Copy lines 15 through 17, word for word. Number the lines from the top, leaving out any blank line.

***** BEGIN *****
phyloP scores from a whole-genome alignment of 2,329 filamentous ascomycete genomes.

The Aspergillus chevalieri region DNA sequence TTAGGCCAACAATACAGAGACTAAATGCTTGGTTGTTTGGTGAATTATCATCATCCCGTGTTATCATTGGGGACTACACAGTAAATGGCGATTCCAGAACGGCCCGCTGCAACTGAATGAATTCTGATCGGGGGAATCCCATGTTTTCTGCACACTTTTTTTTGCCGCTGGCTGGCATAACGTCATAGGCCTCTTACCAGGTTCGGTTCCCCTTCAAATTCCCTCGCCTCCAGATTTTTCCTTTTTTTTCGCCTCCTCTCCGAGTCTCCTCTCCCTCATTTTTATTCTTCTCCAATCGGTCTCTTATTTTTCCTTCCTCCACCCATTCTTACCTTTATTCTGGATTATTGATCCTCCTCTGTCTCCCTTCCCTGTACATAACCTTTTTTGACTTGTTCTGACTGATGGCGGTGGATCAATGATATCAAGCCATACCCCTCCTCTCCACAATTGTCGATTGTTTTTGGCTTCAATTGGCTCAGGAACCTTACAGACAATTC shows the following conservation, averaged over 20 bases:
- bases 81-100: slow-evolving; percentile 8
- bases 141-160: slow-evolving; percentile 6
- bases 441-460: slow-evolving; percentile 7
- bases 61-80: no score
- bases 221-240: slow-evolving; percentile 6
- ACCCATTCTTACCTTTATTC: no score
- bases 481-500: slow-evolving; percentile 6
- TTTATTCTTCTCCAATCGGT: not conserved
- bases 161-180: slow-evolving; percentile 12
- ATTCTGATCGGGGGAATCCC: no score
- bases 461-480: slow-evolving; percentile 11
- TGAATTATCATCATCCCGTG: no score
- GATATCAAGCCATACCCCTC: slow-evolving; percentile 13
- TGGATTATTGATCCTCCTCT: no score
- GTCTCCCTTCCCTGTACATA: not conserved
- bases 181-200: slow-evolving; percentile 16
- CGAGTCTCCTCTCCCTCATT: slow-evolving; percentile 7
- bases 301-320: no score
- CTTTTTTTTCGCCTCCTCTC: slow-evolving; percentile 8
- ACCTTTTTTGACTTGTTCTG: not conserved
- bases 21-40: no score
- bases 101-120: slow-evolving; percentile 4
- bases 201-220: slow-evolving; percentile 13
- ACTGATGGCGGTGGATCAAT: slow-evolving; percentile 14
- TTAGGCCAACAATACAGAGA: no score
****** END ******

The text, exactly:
- GATATCAAGCCATACCCCTC: slow-evolving; percentile 13
- TGGATTATTGATCCTCCTCT: no score
- GTCTCCCTTCCCTGTACATA: not conserved